Wednesday, December 8, 2010

Review: 127 Hours

It's been a great year for movies. Daybreakers, The Crazies, Human Centipede, Iron Man 2, Toy Story 3, Splice, Winters Bone, Predators, Get Low, The Other Guys, Scott Pilgrim, Last Exorcism, Social Network, we've still got Tron and True Grit to look forward to, not to mention Black Swan, whenever it decides to be available to humans, all in all a good year, and 127 Hours is a welcome addition to what made 2010 so awesome.
I've seen most of Danny Boyle's movies, I think. Like, 28 Days Later is pretty awesome (you can't go wrong with Cilian Murphy and Brendan Gleeson),28 Weeks Later was slightly lacking but nonetheless fairly entertaining, and I've seen Sunshine, which is sweet, I saw Slumdog which I didn't really like although I can appreciate all the effort that went into it (especially how afterwards they threw those Indian kids back into their respective ghettos), and I haven't seen The Beach but I hear tell that Leo is in it.
Alex Garland wrote 28 Days, Sunshine, and The Beach, so I'm sure The Beach has to be at least a little entertaining. Even if it was a full-length prequel to Inception where it was just Leonardo DiCaprio waiting for Saito's men to pick him up on the shore of his subconscious.
Back on point.
Going off of just the marketing they had for the movie, 127 Hours had every right to be just awful. It has a simple plot and everybody knows the ending. Sure, a guy gets stuck in a canyon and nobody comes to save him so he has to cut his arm off (I'm not ruining anything, trust me). But 127 Hours accomplishes something extraordinary- it captures every moment of this mans struggle to survive and puts you not only in the same position as he, but in the same psyche.
I'll just start with the direction, I suppose.
Boyle is definitely getting a nod for his direction, the question is will he win, and I think he has a very good chance. The movie is very purposeful; there is no hesitation. The story this movie is based on is incredible, but just from a humble Cinemerators standpoint, I would think this movie would be impossible to make in todays world of movie making (I'm garrulous, what can I say). The reason I say this is because I don't have much faith, but Danny Boyle has humbled me in a way that's hard to express. He knew exactly what he was doing. He knew precisely how to make this movie and he did it. You can tell- the movie is as confident as the protagonist, and just as vulnerable.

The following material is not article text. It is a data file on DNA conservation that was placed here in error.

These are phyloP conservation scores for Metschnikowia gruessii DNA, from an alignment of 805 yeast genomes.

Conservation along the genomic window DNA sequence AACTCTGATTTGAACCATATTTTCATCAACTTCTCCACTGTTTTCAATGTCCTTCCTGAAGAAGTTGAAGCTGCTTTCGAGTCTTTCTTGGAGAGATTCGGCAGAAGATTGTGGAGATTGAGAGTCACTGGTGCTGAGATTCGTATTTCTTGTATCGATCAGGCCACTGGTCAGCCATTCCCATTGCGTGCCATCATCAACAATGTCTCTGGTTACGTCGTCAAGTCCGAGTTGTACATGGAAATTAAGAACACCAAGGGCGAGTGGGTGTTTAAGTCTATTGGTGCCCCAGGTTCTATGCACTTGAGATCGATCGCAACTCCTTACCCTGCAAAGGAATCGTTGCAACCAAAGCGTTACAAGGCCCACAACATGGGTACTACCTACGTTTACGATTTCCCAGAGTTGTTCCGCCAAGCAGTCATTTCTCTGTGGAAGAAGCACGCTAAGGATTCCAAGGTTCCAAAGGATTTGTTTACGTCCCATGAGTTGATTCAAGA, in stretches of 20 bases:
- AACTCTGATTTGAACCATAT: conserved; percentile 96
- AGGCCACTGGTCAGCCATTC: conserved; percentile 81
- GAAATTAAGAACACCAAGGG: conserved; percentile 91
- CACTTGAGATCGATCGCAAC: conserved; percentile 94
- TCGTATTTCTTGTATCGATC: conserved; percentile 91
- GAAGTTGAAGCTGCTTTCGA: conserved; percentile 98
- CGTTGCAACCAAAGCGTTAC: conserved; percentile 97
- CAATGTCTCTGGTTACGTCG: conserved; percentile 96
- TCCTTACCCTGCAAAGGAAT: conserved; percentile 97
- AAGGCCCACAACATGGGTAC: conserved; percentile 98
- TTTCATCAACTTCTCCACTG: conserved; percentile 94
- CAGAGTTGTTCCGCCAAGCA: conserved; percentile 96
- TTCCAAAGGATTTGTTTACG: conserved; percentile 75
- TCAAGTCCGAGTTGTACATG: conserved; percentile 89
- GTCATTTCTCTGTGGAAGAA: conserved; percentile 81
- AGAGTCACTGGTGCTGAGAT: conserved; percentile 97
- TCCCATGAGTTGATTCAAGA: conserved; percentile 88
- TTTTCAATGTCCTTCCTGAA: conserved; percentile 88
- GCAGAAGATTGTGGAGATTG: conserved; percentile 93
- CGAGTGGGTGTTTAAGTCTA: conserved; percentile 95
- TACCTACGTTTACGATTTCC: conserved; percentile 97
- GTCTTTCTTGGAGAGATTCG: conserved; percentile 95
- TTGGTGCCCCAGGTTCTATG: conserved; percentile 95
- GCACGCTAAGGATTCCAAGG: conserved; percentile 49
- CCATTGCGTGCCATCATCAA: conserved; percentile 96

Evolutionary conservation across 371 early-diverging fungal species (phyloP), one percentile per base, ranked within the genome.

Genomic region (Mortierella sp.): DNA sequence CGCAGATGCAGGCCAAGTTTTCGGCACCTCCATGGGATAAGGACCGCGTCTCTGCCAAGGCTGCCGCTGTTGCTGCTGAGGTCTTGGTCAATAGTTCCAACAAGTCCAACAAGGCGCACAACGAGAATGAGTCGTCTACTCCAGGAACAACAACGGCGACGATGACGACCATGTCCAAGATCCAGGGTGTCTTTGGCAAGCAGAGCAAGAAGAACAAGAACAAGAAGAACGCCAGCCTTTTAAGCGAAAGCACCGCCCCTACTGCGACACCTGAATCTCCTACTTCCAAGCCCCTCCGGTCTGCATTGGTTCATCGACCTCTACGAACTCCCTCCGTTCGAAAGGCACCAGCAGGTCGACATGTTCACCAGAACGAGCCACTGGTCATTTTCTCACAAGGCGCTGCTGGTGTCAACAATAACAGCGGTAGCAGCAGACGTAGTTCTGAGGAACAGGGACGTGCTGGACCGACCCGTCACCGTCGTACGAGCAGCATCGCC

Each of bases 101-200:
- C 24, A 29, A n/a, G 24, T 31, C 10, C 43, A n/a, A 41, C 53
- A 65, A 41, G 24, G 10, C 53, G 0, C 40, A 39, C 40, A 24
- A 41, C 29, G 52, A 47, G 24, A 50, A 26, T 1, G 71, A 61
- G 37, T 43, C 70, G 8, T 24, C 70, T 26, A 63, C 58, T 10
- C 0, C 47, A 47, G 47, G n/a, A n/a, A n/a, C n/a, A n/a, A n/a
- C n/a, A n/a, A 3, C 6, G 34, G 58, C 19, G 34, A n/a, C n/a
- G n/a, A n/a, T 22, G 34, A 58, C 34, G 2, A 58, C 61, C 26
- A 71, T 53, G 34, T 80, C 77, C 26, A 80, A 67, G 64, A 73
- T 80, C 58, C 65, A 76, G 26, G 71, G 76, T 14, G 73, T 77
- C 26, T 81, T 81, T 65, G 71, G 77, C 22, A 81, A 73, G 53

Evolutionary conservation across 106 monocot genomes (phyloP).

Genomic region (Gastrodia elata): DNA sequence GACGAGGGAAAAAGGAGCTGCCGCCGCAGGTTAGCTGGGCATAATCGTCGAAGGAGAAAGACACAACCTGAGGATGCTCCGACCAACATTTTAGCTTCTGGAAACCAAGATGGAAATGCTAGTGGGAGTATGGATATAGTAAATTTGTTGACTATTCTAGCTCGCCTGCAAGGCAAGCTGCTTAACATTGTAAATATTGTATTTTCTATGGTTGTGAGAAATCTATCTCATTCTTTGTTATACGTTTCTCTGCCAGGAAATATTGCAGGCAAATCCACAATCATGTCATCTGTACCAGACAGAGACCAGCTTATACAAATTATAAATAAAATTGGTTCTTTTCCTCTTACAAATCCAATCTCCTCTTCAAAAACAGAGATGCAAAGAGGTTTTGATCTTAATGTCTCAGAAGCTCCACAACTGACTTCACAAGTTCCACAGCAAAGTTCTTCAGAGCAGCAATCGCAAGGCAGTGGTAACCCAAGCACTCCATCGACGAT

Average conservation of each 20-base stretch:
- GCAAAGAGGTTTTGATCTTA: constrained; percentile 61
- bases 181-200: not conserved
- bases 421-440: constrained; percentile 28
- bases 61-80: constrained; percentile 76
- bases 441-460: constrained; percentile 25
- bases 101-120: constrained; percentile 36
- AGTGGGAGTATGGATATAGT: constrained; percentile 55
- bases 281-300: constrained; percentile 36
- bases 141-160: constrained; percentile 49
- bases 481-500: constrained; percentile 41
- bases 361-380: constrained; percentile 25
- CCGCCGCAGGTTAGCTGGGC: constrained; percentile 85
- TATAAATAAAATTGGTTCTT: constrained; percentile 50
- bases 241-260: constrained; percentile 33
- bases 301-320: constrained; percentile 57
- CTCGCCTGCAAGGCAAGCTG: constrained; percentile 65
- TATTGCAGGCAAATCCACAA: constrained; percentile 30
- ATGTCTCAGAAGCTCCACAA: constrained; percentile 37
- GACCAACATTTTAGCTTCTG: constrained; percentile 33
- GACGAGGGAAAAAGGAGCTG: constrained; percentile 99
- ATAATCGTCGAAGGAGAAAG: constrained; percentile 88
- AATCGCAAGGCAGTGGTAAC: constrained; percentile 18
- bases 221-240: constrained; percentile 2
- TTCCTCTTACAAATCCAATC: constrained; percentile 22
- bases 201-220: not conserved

The cinematography is also impressive, but how could it not be? The setting of this movie is in Canyon lands, which is one of the most beautiful and not to mention isolated places in the world. It's about capturing something that people never see, and also capturing those who live inside it. The canyon is alive, that much is certain. It is a living, breathing organism, and the camera soaks up every moment of light that is shed on it. Perspective, scope, all play a huge part- you feel for Aron in a way that makes you pity him- he knows he's trapped and nobody will find him, but you don't really fully understand his situation until the camera pans all the way up to show you just exactly how fucked he is.
The movie is very Danny Boyle and you can tell right off the bat. The editing makes the movie plead, which I don't necessarily like. Let me explain. There are several sequences that try to impress on you the gravity of population density- thus setting up a nice contrast with the isolation felt by Aron. But this also does something else- it makes the movie feel like a commercial for vegan food, if that makes sense. Very earthy, very grounded, very healthy. Clean, is the word. But this just makes me feel dirty in a way. It makes me feel like I'm not doing 'my part'. I'm not 'independent' enough to get this movie. This is an exaggeration. I love independent films but sometimes watching them is like talking to a person who complains about paying too much for their car and gas and everything is just such a hassle and I'm just not having a good day, want some chai tea I'm on a rant, and this is not good. What I'm trying to say is this- bottom line, the movie has a solid tone throughout, and that is something to be respected.
Ok, Franco. I have always like Jimmy Franc, and I knew this day would come. He's getting nominated, there's no doubt about that. There is just s000 much going on with Danny Boyle right now especially after Slumdog that there's no way this movie won't get a hundred nominations. It's just too easy to market to the Academy. But that's not to say it doesn't deserve them, because it does, especially for Franco. This dude makes the movie so entertaining. His don't know what to think of him at first. At first I thought 'Ok, this guy is asking for it', and that's exactly what I was supposed to think. Oops. Oops. My favorite line of the movie- 'Oops'. You end up sympathizing with him for his struggle in a hundred different ways. Everything he feels, you feel. See, this is all natural movie making. What 3D tries to shove in your face this movie smashes with a boulder. He's just such a likable actor you can't help but be wrapped up in his predicament.
There's a lot to say about this movie and that's what makes it good. I mean, sure, you can say that about any movie, but this one is different simply because I didn't think anything way going to happen. I honestly wasn't planning on reviewing this, but there is just so much to talk about. I'm going to go back and add more on later, but for now, please- see this movie. Totally worth the ticket price. It may be 'too independent' for some people but please, do the right thang and get an opinion before just labeling it as independent shlock.

I award 127 Hours 3 and one half out of 4 squirts

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